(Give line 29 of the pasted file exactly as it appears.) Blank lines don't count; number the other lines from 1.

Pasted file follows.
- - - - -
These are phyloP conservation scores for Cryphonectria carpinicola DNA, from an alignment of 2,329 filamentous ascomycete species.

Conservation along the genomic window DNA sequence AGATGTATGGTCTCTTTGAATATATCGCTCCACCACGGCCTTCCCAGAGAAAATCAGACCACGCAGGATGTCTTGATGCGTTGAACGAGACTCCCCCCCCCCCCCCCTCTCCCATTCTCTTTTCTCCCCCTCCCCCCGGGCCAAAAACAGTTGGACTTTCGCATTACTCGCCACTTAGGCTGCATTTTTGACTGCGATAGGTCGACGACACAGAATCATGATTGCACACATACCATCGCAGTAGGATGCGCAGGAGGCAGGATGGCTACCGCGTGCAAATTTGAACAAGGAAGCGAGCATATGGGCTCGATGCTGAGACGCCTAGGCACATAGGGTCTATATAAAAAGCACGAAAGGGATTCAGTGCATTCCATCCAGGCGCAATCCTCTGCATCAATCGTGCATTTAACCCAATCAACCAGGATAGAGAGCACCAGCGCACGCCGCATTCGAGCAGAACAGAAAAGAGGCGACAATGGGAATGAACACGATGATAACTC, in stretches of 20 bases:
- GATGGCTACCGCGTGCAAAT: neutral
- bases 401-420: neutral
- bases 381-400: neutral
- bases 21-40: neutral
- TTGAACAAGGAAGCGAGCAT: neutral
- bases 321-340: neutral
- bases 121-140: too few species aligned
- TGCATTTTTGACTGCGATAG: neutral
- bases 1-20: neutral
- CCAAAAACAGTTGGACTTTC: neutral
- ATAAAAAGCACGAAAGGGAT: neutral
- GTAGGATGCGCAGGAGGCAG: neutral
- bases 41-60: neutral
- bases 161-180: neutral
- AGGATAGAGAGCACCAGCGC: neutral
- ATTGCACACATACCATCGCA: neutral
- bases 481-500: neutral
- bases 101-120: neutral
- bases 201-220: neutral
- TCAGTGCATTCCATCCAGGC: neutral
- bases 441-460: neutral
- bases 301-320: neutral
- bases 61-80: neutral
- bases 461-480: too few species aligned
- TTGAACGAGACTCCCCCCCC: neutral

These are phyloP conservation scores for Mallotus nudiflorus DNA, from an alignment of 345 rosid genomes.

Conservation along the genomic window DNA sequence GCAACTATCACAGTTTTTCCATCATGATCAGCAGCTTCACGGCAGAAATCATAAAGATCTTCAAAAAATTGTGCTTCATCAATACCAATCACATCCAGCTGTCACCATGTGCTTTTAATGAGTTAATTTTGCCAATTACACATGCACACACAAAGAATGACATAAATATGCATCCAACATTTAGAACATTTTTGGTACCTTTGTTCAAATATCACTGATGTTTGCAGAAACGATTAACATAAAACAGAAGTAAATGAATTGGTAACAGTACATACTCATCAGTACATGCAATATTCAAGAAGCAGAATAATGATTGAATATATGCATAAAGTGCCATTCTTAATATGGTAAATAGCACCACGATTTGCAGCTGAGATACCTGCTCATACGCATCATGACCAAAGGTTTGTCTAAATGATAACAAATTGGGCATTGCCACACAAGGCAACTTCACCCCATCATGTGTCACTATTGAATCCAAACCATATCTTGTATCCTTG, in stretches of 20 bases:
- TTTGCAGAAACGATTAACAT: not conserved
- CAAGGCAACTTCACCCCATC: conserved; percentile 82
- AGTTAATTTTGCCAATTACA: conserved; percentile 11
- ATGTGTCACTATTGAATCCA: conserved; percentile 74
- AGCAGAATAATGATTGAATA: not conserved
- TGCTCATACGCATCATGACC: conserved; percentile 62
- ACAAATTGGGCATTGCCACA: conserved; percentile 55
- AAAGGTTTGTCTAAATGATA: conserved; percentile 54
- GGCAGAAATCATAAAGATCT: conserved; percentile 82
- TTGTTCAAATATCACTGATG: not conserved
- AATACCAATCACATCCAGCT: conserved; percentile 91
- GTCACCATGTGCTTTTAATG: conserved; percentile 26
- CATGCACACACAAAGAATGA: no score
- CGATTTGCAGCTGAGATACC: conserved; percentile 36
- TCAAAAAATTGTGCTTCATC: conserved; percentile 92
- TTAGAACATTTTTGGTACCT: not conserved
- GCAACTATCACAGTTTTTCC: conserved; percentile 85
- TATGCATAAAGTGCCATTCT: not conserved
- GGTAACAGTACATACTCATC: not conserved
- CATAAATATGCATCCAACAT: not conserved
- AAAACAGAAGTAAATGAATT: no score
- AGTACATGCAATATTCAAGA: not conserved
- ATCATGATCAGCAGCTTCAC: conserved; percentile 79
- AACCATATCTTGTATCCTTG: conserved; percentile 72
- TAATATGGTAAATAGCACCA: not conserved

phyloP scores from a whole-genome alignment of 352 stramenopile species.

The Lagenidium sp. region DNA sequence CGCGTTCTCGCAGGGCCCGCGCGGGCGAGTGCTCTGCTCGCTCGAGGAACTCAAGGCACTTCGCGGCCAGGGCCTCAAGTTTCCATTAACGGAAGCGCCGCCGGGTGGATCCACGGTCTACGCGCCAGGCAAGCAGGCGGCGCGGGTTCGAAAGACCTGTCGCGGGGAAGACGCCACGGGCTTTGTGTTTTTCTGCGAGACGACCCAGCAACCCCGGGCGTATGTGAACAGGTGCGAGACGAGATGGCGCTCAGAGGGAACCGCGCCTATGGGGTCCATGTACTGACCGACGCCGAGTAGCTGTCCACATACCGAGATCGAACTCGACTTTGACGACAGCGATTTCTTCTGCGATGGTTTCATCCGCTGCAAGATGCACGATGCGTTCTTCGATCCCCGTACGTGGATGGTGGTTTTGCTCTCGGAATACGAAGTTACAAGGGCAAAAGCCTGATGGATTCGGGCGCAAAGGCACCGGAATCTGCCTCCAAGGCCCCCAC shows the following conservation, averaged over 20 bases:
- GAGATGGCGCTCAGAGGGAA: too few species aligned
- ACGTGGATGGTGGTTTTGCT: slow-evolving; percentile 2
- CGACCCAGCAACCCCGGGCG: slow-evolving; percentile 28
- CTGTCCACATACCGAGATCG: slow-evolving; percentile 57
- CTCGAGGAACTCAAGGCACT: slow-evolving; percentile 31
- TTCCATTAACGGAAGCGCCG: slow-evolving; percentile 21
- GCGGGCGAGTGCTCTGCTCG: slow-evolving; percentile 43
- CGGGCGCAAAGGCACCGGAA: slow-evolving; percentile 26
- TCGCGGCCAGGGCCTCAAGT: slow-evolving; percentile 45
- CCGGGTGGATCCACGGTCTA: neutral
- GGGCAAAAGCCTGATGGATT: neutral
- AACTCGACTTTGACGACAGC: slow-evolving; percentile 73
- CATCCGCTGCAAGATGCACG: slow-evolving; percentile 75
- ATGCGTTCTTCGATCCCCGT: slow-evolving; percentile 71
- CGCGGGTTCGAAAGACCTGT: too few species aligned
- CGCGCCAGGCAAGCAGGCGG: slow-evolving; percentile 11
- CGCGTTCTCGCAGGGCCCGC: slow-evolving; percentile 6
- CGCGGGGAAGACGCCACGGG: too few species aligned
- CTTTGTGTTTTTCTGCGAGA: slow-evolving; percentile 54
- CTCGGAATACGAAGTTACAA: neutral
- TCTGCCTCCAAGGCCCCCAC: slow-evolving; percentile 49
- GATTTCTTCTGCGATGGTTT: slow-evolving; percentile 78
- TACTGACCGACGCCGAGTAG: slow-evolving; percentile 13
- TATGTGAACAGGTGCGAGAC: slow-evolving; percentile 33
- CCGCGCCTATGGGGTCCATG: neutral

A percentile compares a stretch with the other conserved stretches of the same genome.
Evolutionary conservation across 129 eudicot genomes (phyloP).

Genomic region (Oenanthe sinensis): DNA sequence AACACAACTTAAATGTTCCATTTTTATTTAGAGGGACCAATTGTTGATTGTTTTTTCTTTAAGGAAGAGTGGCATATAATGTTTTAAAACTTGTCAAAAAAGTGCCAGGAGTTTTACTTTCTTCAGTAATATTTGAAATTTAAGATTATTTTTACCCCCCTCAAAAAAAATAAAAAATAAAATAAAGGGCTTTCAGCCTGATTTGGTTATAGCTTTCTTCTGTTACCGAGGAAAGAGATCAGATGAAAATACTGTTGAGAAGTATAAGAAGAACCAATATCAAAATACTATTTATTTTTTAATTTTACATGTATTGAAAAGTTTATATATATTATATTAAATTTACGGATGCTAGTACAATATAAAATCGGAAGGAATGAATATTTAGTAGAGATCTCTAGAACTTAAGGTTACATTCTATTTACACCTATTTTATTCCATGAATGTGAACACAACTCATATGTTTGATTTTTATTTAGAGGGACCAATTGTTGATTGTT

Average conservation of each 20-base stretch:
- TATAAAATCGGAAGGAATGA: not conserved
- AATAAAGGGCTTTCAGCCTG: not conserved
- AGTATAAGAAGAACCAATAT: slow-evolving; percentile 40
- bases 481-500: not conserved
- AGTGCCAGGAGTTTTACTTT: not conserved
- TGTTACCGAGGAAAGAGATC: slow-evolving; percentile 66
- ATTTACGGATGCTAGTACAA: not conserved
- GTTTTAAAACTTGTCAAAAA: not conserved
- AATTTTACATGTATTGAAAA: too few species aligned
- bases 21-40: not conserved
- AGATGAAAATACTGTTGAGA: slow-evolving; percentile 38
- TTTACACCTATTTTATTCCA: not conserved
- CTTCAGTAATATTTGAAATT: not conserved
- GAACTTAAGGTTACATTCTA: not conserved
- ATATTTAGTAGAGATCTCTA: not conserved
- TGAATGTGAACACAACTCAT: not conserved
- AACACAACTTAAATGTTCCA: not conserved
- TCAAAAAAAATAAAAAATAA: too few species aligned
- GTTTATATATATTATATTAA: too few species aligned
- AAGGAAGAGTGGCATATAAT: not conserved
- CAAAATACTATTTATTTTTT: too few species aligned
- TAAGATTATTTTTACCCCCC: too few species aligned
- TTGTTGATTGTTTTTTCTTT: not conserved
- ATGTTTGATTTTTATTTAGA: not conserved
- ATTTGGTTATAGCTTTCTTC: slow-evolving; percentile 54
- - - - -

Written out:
Conservation along the genomic window DNA sequence GCAACTATCACAGTTTTTCCATCATGATCAGCAGCTTCACGGCAGAAATCATAAAGATCTTCAAAAAATTGTGCTTCATCAATACCAATCACATCCAGCTGTCACCATGTGCTTTTAATGAGTTAATTTTGCCAATTACACATGCACACACAAAGAATGACATAAATATGCATCCAACATTTAGAACATTTTTGGTACCTTTGTTCAAATATCACTGATGTTTGCAGAAACGATTAACATAAAACAGAAGTAAATGAATTGGTAACAGTACATACTCATCAGTACATGCAATATTCAAGAAGCAGAATAATGATTGAATATATGCATAAAGTGCCATTCTTAATATGGTAAATAGCACCACGATTTGCAGCTGAGATACCTGCTCATACGCATCATGACCAAAGGTTTGTCTAAATGATAACAAATTGGGCATTGCCACACAAGGCAACTTCACCCCATCATGTGTCACTATTGAATCCAAACCATATCTTGTATCCTTG, in stretches of 20 bases: